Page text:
The remaining wax capacitors were tested as they were removed during the renewal process, and all proved to be leaky. The "next worst" in leakage compared to the DAF91 screen grid de-coupler was a large 0.5uF mounted on the top of the chassis, to provide AC bypass to the valve filaments. Since the set was likely to be opened frequently in order to stash the mains flex, this capacitor and a metalised paper type adjacent to it were left in situ for aesthetic reasons. The connecting wires to the capacitors cut near their connecting tags below the chassis and the wire left in situ to preserve the upper chassis appearance. Both were replaced electrically by smaller modern types located under the chassis.

To improve access to a couple of the wax capacitors I found it convenient to remove the tuning capacitor. Since this set has a direct drive there is no drive cord to worry about, and as I had removed the tuning cursor and tuning scale for cleaning, the operation only added a few extra minutes to the job, but saved lots of hassle! I found it was not necessary to remove the connecting wires, (the tuning cap will swing out of the way) but thought it prudent to turn the gang to minimum to prevent any damage to the vulnerable vanes.

With replacement capacitors the set worked very well, and probably wouldn't need alignment. I started the procedure, but it seems alignment was already good as any adjustment reduced the peak signal, the best readings obtained at the original position of coils/trimmers. These were all re-locked with correction fluid.

NOTE: The two "umbilical" connections are not terribly long, and do not supply a chassis connection between the power module and the radio chassis. If you need to test your BAC31 on the bench, a connection must be made between the frames of the two units. I was not able to keep the two units screwed together AND allow them to remain connected to the frame aerial assembly.

Case and Fittings

Since the chassis was already out on the bench, it would not require much additional effort to clean up the tuning scale and knobs. The pull off knobs proved to be very stiff, thwarting all attempts to remove them by the usual "string" method. In the end I crossed my fingers and gently prised them off with a medium flat blade screwdriver. The tuning scale was then removed and the backing plate carefully brushed to remove the dust and wiped with hand cleansing tissues, which restored the original cream finish extremely well. Baby wipes were used for cleaning the back of the printed Perspex scale, as they remove dirt with hardly any rubbing. I noticed the front of the frame that supported the scale was bent. It was easily straightened by hand though and the scale re fitted. Both chassis were replaced in the case, and connections made via plug and sockets.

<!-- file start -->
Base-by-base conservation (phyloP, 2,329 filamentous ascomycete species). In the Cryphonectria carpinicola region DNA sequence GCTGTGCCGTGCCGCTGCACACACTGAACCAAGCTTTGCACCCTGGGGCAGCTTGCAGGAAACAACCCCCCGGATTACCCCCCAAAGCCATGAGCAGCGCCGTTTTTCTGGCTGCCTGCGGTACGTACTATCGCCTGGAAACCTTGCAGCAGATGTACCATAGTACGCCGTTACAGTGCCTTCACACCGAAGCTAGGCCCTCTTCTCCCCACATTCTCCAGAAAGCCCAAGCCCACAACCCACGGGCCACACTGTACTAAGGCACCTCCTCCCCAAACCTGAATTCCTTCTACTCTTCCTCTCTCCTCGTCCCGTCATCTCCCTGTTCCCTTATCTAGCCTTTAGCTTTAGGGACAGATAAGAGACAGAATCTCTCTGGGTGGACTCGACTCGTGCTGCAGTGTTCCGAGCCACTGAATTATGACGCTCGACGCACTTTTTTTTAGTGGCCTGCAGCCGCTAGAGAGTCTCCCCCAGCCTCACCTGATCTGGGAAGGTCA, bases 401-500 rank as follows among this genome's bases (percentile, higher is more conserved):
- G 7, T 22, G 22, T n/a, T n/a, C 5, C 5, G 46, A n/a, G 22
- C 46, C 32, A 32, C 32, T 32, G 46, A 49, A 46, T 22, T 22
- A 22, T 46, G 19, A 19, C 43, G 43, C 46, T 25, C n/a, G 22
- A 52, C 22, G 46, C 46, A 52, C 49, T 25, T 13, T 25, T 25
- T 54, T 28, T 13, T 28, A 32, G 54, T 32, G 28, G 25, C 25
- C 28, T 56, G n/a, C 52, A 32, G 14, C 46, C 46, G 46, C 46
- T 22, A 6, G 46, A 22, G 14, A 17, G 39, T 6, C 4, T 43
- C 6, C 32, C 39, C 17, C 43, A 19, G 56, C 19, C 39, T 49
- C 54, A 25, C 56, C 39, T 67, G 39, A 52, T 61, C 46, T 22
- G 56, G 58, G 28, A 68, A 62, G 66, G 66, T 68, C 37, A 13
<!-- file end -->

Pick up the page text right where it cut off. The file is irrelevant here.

After the metal retaining clips had been removed the knobs were washed in a bowl of soapy water, and the stubborn dirt removed with an old toothbrush.

The inset lettering on the Bush badge at the front of the set was given a going over with a wax crayon in a colour matching the original markings. Excess wax was easily removed with a dry cloth and a quick "swipe" of clear acrylic varnish was applied to protect the newly restored lettering.

The door catch, although slightly rusty was serviceable, and since the customer wanted the set back in time to use it for the rest of the summer (whoops, that was the two weeks of sun in May! :) I didn't bother trying to find a replacement.

Other Stuff


The owner had also ordered a set of replacement valves for the set, and performance was noticeably improved when these were fitted. A definite improvement in performance occurred when the voltage selector was set to 220 volts (none was discernible even on 200v with the old valves) for a few seconds, suggesting that these valves actually had some emission!

Bush designers had really made an effort to produce a quality battery set. There were a number of small design details I was impressed by, and two in particular.

The first of these was the ingenious method used for on/off switching. When used with the power unit the connections via the plugs and sockets are so arranged as to enable the mains to be switched, whereas when used with battery only the switch merely handles the battery. Very admirable!

Another feature I was particularly impressed by was the captive screws used to secure the top of the chassis to the cabinet. These are quite awkward to access and would otherwise be a real pain to re fit when replacing the chassis in the cabinet.

All in all, a delightful little radio.

Text and Photographs Copyright © 2004 Tim Pullin.

This website, including all text and images not otherwise credited, is copyright © 1997 - 2006 Paul Stenning.
No part of this website may be reproduced in any form without prior written permission from Paul Stenning.
All details are believed to be accurate, but no liability can be accepted for any errors.
The types of equipment discussed on this website may contain high voltages and/or operate at high temperatures.
Appropriate precautions must always be taken to minimise the risk of accidents.

Last updated 14th April 2006.